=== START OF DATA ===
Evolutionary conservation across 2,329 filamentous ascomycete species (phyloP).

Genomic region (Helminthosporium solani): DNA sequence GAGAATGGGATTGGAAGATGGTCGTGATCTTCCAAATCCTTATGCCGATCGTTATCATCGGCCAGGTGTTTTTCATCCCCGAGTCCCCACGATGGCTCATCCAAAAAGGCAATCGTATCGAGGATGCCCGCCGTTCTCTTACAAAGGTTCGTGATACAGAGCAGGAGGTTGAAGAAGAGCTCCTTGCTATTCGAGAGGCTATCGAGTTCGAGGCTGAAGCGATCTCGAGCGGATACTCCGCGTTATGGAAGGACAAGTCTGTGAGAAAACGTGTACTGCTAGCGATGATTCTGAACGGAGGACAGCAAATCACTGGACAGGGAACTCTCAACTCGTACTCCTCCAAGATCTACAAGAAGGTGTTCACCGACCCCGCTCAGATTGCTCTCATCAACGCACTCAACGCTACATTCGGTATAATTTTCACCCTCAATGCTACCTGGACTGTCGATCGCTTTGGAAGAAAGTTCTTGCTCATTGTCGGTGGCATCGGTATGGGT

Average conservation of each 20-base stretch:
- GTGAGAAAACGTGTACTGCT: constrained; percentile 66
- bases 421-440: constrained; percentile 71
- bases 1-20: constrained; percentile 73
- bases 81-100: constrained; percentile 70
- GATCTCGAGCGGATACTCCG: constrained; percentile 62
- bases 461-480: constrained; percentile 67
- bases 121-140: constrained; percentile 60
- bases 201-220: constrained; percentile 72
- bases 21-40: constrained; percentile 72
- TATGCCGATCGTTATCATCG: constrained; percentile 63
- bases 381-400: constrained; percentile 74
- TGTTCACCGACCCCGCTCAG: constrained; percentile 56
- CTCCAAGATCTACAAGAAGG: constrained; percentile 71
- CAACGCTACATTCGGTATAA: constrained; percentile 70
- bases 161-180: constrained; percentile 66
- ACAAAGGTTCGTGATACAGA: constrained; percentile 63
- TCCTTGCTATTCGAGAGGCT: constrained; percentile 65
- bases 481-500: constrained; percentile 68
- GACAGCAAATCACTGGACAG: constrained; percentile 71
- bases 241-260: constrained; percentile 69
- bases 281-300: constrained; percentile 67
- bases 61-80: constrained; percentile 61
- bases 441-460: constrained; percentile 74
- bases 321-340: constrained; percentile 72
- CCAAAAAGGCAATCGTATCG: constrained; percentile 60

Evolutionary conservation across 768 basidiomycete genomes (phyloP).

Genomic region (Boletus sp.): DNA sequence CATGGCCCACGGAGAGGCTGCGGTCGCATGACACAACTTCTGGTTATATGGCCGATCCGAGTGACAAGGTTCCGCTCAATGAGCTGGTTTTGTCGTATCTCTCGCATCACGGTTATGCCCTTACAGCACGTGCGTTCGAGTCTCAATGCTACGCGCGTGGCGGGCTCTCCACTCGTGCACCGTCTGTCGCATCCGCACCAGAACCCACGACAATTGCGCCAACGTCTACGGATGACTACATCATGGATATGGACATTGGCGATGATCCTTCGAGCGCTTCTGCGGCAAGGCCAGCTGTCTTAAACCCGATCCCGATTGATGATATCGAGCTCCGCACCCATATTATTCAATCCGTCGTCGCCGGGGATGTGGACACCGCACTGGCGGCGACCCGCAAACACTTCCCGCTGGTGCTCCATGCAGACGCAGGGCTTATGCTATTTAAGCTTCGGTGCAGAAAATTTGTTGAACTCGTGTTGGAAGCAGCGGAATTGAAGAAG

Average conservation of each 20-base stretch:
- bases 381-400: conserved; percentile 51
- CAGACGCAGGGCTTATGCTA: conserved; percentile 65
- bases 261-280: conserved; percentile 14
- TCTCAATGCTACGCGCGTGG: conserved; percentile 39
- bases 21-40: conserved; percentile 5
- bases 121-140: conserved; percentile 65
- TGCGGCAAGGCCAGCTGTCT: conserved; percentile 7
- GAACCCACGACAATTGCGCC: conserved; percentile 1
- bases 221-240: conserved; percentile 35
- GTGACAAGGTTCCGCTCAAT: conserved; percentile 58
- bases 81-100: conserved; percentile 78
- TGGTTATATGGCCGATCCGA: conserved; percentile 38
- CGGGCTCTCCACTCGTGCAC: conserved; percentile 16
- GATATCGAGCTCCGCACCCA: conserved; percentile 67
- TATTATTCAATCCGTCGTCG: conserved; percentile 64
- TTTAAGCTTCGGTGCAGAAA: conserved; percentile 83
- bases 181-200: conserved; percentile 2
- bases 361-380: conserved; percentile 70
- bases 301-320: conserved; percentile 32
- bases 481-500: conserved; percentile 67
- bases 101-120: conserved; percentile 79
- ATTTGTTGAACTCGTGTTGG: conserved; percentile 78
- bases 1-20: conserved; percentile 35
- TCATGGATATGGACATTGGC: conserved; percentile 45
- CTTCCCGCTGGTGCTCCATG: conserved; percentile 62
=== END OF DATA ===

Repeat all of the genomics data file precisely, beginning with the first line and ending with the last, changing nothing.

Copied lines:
Evolutionary conservation across 2,329 filamentous ascomycete species (phyloP).

Genomic region (Helminthosporium solani): DNA sequence GAGAATGGGATTGGAAGATGGTCGTGATCTTCCAAATCCTTATGCCGATCGTTATCATCGGCCAGGTGTTTTTCATCCCCGAGTCCCCACGATGGCTCATCCAAAAAGGCAATCGTATCGAGGATGCCCGCCGTTCTCTTACAAAGGTTCGTGATACAGAGCAGGAGGTTGAAGAAGAGCTCCTTGCTATTCGAGAGGCTATCGAGTTCGAGGCTGAAGCGATCTCGAGCGGATACTCCGCGTTATGGAAGGACAAGTCTGTGAGAAAACGTGTACTGCTAGCGATGATTCTGAACGGAGGACAGCAAATCACTGGACAGGGAACTCTCAACTCGTACTCCTCCAAGATCTACAAGAAGGTGTTCACCGACCCCGCTCAGATTGCTCTCATCAACGCACTCAACGCTACATTCGGTATAATTTTCACCCTCAATGCTACCTGGACTGTCGATCGCTTTGGAAGAAAGTTCTTGCTCATTGTCGGTGGCATCGGTATGGGT

Average conservation of each 20-base stretch:
- GTGAGAAAACGTGTACTGCT: constrained; percentile 66
- bases 421-440: constrained; percentile 71
- bases 1-20: constrained; percentile 73
- bases 81-100: constrained; percentile 70
- GATCTCGAGCGGATACTCCG: constrained; percentile 62
- bases 461-480: constrained; percentile 67
- bases 121-140: constrained; percentile 60
- bases 201-220: constrained; percentile 72
- bases 21-40: constrained; percentile 72
- TATGCCGATCGTTATCATCG: constrained; percentile 63
- bases 381-400: constrained; percentile 74
- TGTTCACCGACCCCGCTCAG: constrained; percentile 56
- CTCCAAGATCTACAAGAAGG: constrained; percentile 71
- CAACGCTACATTCGGTATAA: constrained; percentile 70
- bases 161-180: constrained; percentile 66
- ACAAAGGTTCGTGATACAGA: constrained; percentile 63
- TCCTTGCTATTCGAGAGGCT: constrained; percentile 65
- bases 481-500: constrained; percentile 68
- GACAGCAAATCACTGGACAG: constrained; percentile 71
- bases 241-260: constrained; percentile 69
- bases 281-300: constrained; percentile 67
- bases 61-80: constrained; percentile 61
- bases 441-460: constrained; percentile 74
- bases 321-340: constrained; percentile 72
- CCAAAAAGGCAATCGTATCG: constrained; percentile 60

Evolutionary conservation across 768 basidiomycete genomes (phyloP).

Genomic region (Boletus sp.): DNA sequence CATGGCCCACGGAGAGGCTGCGGTCGCATGACACAACTTCTGGTTATATGGCCGATCCGAGTGACAAGGTTCCGCTCAATGAGCTGGTTTTGTCGTATCTCTCGCATCACGGTTATGCCCTTACAGCACGTGCGTTCGAGTCTCAATGCTACGCGCGTGGCGGGCTCTCCACTCGTGCACCGTCTGTCGCATCCGCACCAGAACCCACGACAATTGCGCCAACGTCTACGGATGACTACATCATGGATATGGACATTGGCGATGATCCTTCGAGCGCTTCTGCGGCAAGGCCAGCTGTCTTAAACCCGATCCCGATTGATGATATCGAGCTCCGCACCCATATTATTCAATCCGTCGTCGCCGGGGATGTGGACACCGCACTGGCGGCGACCCGCAAACACTTCCCGCTGGTGCTCCATGCAGACGCAGGGCTTATGCTATTTAAGCTTCGGTGCAGAAAATTTGTTGAACTCGTGTTGGAAGCAGCGGAATTGAAGAAG

Average conservation of each 20-base stretch:
- bases 381-400: conserved; percentile 51
- CAGACGCAGGGCTTATGCTA: conserved; percentile 65
- bases 261-280: conserved; percentile 14
- TCTCAATGCTACGCGCGTGG: conserved; percentile 39
- bases 21-40: conserved; percentile 5
- bases 121-140: conserved; percentile 65
- TGCGGCAAGGCCAGCTGTCT: conserved; percentile 7
- GAACCCACGACAATTGCGCC: conserved; percentile 1
- bases 221-240: conserved; percentile 35
- GTGACAAGGTTCCGCTCAAT: conserved; percentile 58
- bases 81-100: conserved; percentile 78
- TGGTTATATGGCCGATCCGA: conserved; percentile 38
- CGGGCTCTCCACTCGTGCAC: conserved; percentile 16
- GATATCGAGCTCCGCACCCA: conserved; percentile 67
- TATTATTCAATCCGTCGTCG: conserved; percentile 64
- TTTAAGCTTCGGTGCAGAAA: conserved; percentile 83
- bases 181-200: conserved; percentile 2
- bases 361-380: conserved; percentile 70
- bases 301-320: conserved; percentile 32
- bases 481-500: conserved; percentile 67
- bases 101-120: conserved; percentile 79
- ATTTGTTGAACTCGTGTTGG: conserved; percentile 78
- bases 1-20: conserved; percentile 35
- TCATGGATATGGACATTGGC: conserved; percentile 45
- CTTCCCGCTGGTGCTCCATG: conserved; percentile 62